Tower collapse takes engineer, pubcast signals

When terrorists brought down the World Trade Center in an imploding, crumbling crash, they not only destroyed New York City’s highest buildings but silenced eight of its largest TV stations. WNET, the city’s flagship public TV station, was knocked off the air for five days and apparently lost Rod Coppola, a 47-year-old engineer who was working at its transmitter site atop Tower One. The tower also took with it $8 million in transmitter and antenna equipment. Every major station in the city — except for WCBS, which maintained a backup transmitter on the Empire State Building — went down in the crash of the WTC, extinguishing service to one in five households — 7.3 million — that receives TV over the air. Nearly 80 percent of households didn’t notice the interruption.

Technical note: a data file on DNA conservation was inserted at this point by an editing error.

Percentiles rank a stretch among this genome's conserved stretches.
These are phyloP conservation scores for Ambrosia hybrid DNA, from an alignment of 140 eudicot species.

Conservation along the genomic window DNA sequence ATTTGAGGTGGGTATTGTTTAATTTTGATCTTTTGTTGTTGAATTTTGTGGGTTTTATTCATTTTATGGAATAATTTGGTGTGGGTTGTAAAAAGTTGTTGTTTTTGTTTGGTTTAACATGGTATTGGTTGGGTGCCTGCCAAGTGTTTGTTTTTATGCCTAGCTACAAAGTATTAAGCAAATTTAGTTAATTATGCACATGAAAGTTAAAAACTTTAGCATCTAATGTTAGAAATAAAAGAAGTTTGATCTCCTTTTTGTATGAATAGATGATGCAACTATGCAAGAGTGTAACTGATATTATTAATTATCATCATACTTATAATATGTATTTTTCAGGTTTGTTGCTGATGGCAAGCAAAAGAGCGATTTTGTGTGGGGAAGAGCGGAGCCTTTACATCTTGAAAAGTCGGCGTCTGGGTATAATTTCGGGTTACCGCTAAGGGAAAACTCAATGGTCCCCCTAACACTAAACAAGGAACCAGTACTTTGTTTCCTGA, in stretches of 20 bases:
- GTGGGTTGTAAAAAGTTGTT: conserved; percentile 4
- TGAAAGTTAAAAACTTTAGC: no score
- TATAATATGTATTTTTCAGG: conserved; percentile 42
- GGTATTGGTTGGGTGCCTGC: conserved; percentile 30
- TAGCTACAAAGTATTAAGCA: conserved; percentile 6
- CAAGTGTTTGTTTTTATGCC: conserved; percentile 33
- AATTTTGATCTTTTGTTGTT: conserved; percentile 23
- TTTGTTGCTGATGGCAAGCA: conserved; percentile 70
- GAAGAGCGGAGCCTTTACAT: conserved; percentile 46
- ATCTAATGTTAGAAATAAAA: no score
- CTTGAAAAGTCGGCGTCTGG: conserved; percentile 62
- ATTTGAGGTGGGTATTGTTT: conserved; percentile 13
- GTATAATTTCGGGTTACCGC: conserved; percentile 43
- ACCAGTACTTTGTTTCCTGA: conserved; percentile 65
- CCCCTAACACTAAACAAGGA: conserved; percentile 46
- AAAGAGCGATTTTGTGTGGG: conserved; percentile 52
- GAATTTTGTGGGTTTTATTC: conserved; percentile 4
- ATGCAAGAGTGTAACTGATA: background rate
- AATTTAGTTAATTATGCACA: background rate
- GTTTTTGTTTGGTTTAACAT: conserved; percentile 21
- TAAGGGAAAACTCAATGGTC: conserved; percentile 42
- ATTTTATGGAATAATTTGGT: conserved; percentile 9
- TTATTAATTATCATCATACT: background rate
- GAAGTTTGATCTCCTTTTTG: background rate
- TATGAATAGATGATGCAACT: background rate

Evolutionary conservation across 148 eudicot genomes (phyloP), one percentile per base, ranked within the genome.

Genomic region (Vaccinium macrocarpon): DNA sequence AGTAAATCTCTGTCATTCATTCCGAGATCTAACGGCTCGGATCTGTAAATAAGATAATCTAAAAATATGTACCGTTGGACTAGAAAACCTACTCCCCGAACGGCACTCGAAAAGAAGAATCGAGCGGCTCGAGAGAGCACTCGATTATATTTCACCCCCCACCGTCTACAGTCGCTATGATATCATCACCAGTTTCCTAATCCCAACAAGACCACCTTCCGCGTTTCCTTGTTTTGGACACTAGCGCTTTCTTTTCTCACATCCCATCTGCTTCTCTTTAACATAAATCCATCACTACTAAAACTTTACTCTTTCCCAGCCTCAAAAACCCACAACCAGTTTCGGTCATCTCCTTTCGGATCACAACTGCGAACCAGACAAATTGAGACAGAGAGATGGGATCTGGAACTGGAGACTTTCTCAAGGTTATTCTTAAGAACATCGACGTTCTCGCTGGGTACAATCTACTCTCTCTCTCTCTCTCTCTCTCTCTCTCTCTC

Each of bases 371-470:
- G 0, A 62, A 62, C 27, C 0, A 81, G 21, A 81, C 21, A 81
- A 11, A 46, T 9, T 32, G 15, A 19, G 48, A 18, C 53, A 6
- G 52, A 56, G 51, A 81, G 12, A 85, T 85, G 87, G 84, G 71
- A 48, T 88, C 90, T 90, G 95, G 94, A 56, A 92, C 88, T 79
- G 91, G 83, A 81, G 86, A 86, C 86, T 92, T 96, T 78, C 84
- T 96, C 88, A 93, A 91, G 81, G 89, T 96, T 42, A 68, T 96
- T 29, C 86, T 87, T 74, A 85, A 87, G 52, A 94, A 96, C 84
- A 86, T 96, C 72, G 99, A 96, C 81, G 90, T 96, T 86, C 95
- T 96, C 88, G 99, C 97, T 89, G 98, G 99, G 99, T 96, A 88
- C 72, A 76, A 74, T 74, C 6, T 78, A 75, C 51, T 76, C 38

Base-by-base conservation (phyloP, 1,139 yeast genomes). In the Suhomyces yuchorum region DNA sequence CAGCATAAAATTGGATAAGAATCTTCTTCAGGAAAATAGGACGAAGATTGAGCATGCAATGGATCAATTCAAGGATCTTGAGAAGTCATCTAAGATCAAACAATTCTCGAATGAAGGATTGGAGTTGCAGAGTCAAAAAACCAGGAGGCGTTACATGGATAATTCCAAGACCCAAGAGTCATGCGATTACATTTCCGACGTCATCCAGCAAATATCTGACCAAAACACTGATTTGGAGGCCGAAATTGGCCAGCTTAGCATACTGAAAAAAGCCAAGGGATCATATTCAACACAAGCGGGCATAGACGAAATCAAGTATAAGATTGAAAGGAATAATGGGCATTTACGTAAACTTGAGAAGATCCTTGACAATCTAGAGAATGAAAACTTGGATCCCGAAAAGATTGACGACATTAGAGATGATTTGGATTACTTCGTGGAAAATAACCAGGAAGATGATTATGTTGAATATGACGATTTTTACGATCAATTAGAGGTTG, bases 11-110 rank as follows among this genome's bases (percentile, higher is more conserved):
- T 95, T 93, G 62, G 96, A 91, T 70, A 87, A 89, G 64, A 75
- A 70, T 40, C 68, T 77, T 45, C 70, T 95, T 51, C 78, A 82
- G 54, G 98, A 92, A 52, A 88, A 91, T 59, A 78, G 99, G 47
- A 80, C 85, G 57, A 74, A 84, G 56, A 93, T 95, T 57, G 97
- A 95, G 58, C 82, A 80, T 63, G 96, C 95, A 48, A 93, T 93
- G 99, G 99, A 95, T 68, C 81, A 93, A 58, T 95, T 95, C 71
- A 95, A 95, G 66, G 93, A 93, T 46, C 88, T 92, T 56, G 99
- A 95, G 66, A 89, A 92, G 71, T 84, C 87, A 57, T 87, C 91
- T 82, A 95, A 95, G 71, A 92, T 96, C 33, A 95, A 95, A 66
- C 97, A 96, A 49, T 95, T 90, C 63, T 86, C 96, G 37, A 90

Families try homesteading for spring Frontier House

A diverse group of Americans placed in a remote and inhospitable locale must overcome physical challenges and psychological stress for a chance at winning a huge prize that will change their lives. Sound like an idea for a “reality TV” series? Actually, the description fits not only a forthcoming PBS series — The Frontier House, a sequel to 1900 House that’s scheduled for next April and May —